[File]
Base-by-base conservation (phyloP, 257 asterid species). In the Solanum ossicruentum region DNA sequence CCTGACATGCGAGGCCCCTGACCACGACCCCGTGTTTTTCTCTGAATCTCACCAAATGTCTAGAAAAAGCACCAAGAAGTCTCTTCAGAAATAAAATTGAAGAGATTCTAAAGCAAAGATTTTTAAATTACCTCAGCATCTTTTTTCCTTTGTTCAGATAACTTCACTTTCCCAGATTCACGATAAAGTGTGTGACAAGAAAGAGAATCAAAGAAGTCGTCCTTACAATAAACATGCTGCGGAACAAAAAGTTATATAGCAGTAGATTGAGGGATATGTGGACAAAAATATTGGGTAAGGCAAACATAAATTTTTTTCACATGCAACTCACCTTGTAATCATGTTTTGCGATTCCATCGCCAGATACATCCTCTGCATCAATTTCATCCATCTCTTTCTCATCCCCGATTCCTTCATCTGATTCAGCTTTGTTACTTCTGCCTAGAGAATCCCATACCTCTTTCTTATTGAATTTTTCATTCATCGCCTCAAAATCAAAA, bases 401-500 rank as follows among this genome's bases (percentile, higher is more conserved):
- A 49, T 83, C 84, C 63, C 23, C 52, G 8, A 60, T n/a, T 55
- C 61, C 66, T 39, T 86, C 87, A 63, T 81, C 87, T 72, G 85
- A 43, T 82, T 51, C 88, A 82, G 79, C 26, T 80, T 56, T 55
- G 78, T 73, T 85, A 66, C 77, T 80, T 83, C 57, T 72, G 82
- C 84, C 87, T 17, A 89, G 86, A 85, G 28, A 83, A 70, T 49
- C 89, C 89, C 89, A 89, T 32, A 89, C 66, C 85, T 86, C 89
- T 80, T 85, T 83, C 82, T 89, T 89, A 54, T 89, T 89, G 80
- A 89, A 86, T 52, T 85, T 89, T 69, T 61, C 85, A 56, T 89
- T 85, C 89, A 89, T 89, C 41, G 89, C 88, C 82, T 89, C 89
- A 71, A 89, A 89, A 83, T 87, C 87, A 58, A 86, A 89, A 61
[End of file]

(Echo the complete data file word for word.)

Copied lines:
Base-by-base conservation (phyloP, 257 asterid species). In the Solanum ossicruentum region DNA sequence CCTGACATGCGAGGCCCCTGACCACGACCCCGTGTTTTTCTCTGAATCTCACCAAATGTCTAGAAAAAGCACCAAGAAGTCTCTTCAGAAATAAAATTGAAGAGATTCTAAAGCAAAGATTTTTAAATTACCTCAGCATCTTTTTTCCTTTGTTCAGATAACTTCACTTTCCCAGATTCACGATAAAGTGTGTGACAAGAAAGAGAATCAAAGAAGTCGTCCTTACAATAAACATGCTGCGGAACAAAAAGTTATATAGCAGTAGATTGAGGGATATGTGGACAAAAATATTGGGTAAGGCAAACATAAATTTTTTTCACATGCAACTCACCTTGTAATCATGTTTTGCGATTCCATCGCCAGATACATCCTCTGCATCAATTTCATCCATCTCTTTCTCATCCCCGATTCCTTCATCTGATTCAGCTTTGTTACTTCTGCCTAGAGAATCCCATACCTCTTTCTTATTGAATTTTTCATTCATCGCCTCAAAATCAAAA, bases 401-500 rank as follows among this genome's bases (percentile, higher is more conserved):
- A 49, T 83, C 84, C 63, C 23, C 52, G 8, A 60, T n/a, T 55
- C 61, C 66, T 39, T 86, C 87, A 63, T 81, C 87, T 72, G 85
- A 43, T 82, T 51, C 88, A 82, G 79, C 26, T 80, T 56, T 55
- G 78, T 73, T 85, A 66, C 77, T 80, T 83, C 57, T 72, G 82
- C 84, C 87, T 17, A 89, G 86, A 85, G 28, A 83, A 70, T 49
- C 89, C 89, C 89, A 89, T 32, A 89, C 66, C 85, T 86, C 89
- T 80, T 85, T 83, C 82, T 89, T 89, A 54, T 89, T 89, G 80
- A 89, A 86, T 52, T 85, T 89, T 69, T 61, C 85, A 56, T 89
- T 85, C 89, A 89, T 89, C 41, G 89, C 88, C 82, T 89, C 89
- A 71, A 89, A 89, A 83, T 87, C 87, A 58, A 86, A 89, A 61